Total snowsports sales reached $6.1 billion last season (2017-18), which was up 2 percent during a year when skier visits were down overall. SIA reports that 24.3 million Americans ages 6 and older participated in winter sports during the 2017-18 winter season, a 1.5 percent decrease from the previous year. Poor weather was among the top three reasons for not participating, further illustrating how climate might affect the market. Of the $6.1 billion in sales, e-commerce was up 8 percent over the previous year ($1.1B), snow specialty stores, i.e. brick/mortar, was up 1 percent ($2.8B) and chain stores remained steady ($2.2B).
“When you think about what happened last year with skier visits, it’s a positive story given that it was the third worst season in almost two decades from a snowfall perspective,” Dotterer said. “So, that 2 percent growth actually had several bright spots. And for ’18-19, sales are already trending up 16 percent.”
Meanwhile, in terms of equipment sales, snowboarding was another standout performer in sales, providing the highest gains. Snowboard equipment sales reached $232.8 million from August through December 2018, up 13 percent over the same period last year, with double-digit sales gains for snowboards as well as boots and bindings.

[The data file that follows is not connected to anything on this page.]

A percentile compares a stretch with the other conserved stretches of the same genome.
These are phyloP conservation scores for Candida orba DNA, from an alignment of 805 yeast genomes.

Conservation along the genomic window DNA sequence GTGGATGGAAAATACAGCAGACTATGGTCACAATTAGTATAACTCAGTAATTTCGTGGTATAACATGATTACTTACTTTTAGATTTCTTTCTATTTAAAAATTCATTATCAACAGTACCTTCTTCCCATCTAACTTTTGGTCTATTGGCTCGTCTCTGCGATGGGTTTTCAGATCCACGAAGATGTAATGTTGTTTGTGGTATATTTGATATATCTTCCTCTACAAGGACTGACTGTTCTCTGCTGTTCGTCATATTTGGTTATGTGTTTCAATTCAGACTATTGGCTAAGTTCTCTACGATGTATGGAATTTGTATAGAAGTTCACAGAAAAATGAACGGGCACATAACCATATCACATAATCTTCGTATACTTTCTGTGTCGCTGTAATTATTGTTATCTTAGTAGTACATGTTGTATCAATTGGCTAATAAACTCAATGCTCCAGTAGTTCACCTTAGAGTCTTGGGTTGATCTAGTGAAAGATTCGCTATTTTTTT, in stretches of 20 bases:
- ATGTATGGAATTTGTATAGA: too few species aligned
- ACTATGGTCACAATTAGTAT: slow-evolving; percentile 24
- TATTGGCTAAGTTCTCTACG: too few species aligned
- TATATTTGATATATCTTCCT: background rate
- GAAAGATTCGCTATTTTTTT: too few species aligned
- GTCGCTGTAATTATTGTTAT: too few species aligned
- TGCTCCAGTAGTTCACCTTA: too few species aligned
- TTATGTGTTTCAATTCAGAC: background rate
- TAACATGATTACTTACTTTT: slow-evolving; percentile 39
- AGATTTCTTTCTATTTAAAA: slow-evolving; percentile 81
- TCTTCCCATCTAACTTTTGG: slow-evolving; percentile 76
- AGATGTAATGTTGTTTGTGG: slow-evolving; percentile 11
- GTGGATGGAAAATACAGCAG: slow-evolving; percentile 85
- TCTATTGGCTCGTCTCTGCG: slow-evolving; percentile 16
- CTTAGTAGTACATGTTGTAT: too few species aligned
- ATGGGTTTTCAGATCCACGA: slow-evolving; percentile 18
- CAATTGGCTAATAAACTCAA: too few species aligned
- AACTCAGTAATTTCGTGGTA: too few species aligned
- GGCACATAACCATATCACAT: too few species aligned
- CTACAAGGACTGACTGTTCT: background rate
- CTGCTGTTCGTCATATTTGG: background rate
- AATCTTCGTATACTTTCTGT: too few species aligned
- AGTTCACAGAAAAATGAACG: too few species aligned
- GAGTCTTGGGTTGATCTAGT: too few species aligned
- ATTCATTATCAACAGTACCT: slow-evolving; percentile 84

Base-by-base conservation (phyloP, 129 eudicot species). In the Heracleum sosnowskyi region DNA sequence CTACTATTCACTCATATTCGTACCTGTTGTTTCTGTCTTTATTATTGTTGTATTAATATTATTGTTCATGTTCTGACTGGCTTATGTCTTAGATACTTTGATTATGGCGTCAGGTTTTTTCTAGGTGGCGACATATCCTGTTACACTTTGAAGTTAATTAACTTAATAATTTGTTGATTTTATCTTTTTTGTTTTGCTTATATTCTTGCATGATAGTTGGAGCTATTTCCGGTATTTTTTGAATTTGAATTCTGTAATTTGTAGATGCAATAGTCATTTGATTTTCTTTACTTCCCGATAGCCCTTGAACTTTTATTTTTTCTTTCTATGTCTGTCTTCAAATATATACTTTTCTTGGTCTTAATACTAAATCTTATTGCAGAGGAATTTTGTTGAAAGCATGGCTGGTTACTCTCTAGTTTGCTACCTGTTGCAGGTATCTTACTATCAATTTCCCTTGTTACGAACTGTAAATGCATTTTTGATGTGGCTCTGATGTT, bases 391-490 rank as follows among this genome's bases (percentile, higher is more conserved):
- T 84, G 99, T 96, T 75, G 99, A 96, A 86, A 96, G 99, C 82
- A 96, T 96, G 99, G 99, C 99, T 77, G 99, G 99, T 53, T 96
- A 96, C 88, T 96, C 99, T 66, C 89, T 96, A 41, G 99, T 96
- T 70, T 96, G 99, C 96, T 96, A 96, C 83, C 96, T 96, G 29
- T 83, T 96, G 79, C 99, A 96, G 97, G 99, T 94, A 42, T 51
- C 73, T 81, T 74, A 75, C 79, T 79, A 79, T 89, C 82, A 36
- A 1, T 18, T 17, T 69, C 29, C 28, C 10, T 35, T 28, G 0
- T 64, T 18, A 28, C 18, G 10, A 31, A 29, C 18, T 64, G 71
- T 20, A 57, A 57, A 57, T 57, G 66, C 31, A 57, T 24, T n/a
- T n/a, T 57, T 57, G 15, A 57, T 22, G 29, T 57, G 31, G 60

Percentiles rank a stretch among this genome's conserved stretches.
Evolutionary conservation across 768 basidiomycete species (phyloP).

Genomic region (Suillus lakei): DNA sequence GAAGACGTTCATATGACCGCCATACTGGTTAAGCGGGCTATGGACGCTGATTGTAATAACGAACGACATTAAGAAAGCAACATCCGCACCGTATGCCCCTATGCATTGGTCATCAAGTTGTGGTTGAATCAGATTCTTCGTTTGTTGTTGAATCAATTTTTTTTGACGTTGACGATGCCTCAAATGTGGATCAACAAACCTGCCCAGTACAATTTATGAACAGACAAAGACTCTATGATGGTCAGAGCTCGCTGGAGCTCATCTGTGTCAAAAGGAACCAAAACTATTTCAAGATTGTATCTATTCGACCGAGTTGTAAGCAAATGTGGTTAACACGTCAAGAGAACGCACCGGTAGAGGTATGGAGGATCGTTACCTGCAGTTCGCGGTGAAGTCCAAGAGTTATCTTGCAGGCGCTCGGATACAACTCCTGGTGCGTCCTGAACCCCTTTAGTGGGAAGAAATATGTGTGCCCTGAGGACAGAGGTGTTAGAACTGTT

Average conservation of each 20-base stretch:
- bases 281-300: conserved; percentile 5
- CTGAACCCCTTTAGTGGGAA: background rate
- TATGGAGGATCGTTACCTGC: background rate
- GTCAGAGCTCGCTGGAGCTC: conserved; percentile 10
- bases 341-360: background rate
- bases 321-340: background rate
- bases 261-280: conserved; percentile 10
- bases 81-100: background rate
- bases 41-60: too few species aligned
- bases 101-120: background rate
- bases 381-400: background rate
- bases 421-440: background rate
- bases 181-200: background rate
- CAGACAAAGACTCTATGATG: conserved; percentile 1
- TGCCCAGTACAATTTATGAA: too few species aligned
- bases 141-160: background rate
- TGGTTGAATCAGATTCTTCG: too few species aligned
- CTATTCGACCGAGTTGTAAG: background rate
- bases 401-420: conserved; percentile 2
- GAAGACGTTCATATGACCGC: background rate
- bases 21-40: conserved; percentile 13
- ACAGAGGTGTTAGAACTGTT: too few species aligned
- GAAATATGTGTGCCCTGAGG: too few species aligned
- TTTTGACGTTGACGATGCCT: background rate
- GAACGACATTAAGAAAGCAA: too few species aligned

Some major brands — including Burton with its “Stand Up, Stand Out” marketing initiatives — are placing greater focus on their women’s business.
“I often say that women’s is an underserved market across many facets of the sports industry, but it brings with it big opportunity for brands and retailers to grow their business,” said Matt Powell, senior industry advisor, Sports, The NPD Group. “Brands today are finding their sweet spot by getting behind particular social or environmental initiatives that are of growing concerns for today’s consumers.”
And while there are different schools of thought about what impact the Olympics might have on equipment sales, Dotterer noticed a correlation. “There are a couple of categories that really saw some growth that were associated with gold medals for the Olympics,” he said. “The U.S. took home all four gold medals in slopestyle and halfpipe. We know that it’s maybe not a direct correlation, but we’re seeing double-digit growth in both units and dollars. And it’s not only boards, it’s boots and bindings as well.”
Also, smaller snowboard brands are really starting to contribute to the growth of that segment. The top three snowboard brands account for 28 percent of sales, while brands 4-10 account for 50 percent of sales. And, again, women’s snowboard equipment sales growth is outpacing that of men.
When the snow finally settles and melts away for good, the big picture suggests that 2018-19 will be a winning season for snowsports retailers.
“The weather has been very favorable to snow-loving consumers and the snowsports industry this season,” Powell said. “As long as the conditions are right, consumers will be inclined to make purchases. With time still left to hit the slopes, I expect the industry will end the season with strong sales growth.”